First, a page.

Here are links to some additional resource guides about, or related to, data and statistics:
Datasets & Statistics - What's the Difference?
The difference is that datasets are presented to you in full - all available variables - for you to manipulate and aggregate as needed. Statistics are typically presented in aggregate form already as a table, chart or graph.
When would you use one over the other?
When you want quick facts for a presentation or paper (typically used to strengthen a point), you would use prepared statistics. Just make sure you cite them properly. If you're planning to test a hypothesis, develop a comprehensive marketing strategy, assess the effect of a particular treatment - essentially anything that would require in-depth analyses - then you need a dataset.
Primary versus Secondary Data
When you collect data for your own research, this is considered primary data collection. When you use a dataset that has been collected by somone else, you are using what is considered secondary data.
Responsible Conduct of Research W/R/T Data Collection and Use
When you are collecting your own data, you must follow the responsible research guidelines and regulations established by the federal government and Johns Hopkins. For public-use secondary data (i.e. Census data, most of the datasets you can access in ICPSR), you still should practice being a responsible researcher, but formal review is not necessary. For restricted-use secondary data (datasets you request and must a contract or license to use) you may need to have proof of IRB review before getting access to the data. If you are concerned about whether or not your project with secondary data must be reviewed, please feel free to contact Jen Darragh for assistance.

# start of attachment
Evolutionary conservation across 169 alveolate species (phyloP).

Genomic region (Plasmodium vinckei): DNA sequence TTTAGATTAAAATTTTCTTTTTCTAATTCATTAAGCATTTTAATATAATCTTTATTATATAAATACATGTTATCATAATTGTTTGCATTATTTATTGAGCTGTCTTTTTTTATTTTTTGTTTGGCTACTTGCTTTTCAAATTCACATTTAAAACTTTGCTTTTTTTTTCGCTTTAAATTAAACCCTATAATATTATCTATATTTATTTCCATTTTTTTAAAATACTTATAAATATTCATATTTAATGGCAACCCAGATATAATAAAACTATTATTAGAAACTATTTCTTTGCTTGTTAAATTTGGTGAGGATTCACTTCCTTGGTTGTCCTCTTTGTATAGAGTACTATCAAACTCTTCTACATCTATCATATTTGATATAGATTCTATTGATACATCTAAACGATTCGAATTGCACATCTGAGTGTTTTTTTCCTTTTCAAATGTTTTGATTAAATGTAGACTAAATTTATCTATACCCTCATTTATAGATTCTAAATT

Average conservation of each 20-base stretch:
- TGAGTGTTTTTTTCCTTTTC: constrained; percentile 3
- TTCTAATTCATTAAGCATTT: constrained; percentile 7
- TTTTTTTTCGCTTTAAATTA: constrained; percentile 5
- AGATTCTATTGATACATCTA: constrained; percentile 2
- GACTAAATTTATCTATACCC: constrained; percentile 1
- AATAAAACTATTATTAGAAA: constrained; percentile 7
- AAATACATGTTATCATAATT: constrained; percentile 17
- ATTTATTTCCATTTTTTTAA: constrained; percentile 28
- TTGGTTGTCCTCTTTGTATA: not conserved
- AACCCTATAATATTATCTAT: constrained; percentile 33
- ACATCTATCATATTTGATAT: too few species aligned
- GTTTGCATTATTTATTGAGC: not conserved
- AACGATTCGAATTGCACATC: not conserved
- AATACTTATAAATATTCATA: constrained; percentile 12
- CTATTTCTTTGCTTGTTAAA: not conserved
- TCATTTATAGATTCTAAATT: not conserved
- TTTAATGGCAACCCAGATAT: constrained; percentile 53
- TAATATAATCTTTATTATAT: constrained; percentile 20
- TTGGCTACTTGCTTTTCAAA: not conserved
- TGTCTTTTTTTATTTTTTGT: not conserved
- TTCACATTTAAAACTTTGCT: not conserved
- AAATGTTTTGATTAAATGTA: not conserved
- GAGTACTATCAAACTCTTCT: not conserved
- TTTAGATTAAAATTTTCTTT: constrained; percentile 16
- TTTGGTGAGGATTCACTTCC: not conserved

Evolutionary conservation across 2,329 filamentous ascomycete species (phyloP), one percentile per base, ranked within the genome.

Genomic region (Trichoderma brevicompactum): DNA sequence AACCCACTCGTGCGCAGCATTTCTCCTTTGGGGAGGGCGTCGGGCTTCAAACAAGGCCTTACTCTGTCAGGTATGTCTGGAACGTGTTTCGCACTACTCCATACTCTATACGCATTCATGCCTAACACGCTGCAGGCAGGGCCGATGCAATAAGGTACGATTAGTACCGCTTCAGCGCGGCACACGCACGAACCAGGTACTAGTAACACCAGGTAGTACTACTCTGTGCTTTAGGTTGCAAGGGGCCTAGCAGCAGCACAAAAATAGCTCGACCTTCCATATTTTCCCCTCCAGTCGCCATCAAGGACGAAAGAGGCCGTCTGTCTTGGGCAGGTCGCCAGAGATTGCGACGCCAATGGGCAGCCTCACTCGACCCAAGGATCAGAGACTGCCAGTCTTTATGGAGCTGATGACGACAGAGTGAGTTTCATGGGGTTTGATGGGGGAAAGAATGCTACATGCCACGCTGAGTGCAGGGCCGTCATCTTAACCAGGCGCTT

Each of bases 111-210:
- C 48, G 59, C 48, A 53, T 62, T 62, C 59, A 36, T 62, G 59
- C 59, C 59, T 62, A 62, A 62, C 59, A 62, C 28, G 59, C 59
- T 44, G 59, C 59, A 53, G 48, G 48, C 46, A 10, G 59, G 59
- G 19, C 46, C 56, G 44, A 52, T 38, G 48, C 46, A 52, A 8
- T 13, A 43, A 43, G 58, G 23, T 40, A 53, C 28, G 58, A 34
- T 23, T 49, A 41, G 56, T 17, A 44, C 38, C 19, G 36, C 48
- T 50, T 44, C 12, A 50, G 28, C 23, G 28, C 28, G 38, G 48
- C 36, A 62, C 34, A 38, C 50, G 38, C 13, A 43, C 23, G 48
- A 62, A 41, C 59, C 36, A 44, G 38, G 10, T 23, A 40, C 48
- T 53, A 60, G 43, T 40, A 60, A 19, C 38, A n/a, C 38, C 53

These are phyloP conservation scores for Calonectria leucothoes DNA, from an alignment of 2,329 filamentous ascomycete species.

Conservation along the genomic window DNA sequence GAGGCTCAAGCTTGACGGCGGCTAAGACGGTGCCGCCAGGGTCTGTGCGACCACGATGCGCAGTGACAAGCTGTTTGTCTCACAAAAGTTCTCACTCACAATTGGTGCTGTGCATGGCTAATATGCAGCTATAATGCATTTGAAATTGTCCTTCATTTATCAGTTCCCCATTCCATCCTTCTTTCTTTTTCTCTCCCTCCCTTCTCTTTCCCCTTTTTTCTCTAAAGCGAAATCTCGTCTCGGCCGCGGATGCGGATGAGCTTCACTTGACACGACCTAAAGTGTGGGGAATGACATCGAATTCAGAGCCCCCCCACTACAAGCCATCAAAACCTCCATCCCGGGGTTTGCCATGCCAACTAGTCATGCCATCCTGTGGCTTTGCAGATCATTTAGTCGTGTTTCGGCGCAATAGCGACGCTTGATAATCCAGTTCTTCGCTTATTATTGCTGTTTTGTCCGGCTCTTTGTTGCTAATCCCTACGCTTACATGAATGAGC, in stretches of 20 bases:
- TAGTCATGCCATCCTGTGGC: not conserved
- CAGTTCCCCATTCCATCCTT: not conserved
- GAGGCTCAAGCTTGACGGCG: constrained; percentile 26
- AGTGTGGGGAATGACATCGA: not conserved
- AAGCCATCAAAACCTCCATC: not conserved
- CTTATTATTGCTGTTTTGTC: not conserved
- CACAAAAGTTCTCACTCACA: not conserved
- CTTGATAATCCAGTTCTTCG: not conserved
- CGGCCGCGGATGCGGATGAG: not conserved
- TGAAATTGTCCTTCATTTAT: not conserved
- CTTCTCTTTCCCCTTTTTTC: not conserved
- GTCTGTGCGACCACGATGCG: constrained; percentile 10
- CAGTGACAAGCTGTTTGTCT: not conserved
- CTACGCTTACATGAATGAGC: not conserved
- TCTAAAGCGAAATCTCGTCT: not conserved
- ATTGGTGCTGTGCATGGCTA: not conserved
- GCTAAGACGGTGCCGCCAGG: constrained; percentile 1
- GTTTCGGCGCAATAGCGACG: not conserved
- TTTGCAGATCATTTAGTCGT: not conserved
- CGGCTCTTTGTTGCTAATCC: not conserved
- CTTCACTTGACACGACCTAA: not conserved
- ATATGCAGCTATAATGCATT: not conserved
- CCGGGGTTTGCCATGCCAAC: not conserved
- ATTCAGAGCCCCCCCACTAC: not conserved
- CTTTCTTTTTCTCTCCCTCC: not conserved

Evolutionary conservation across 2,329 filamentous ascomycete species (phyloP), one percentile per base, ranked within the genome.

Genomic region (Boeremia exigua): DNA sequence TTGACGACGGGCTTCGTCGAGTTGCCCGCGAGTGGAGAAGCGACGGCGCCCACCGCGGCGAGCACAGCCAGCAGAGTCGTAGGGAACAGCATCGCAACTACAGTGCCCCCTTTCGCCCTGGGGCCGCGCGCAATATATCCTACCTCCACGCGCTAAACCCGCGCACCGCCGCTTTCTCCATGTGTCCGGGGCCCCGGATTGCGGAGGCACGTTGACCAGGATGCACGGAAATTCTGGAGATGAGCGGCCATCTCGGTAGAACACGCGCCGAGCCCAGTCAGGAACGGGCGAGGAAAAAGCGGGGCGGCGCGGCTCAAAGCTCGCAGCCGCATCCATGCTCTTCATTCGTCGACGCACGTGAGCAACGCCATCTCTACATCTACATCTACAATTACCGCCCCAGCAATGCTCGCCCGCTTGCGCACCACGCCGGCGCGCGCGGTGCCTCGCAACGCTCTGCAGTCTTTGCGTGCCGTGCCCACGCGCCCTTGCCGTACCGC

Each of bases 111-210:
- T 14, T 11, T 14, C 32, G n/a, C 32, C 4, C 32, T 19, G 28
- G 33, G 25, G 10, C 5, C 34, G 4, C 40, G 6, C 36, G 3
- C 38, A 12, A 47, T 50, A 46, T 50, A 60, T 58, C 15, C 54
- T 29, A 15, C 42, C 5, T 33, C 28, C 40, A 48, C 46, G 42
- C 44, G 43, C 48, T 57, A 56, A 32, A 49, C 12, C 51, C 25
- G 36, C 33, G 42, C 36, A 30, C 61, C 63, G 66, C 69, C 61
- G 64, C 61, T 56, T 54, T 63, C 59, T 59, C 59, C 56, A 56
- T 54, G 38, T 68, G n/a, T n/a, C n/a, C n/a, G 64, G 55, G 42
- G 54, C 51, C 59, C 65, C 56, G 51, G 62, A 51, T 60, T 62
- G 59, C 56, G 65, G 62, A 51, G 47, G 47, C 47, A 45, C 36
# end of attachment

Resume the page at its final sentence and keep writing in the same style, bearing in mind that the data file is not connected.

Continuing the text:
Data Management Consulting
JHU Data Management Services (DMS) can guide you in preparing NSF data management plans tailored for the standards of your field and NSF Directorate. They can also archive your research data so that it can be shared and preserved through our state-of-the-art repository, the JHU Data Archive. Contact a JHU DMS consultant or visit their website at http://dmp.data.jhu.edu/.
A-Level, MSE Library
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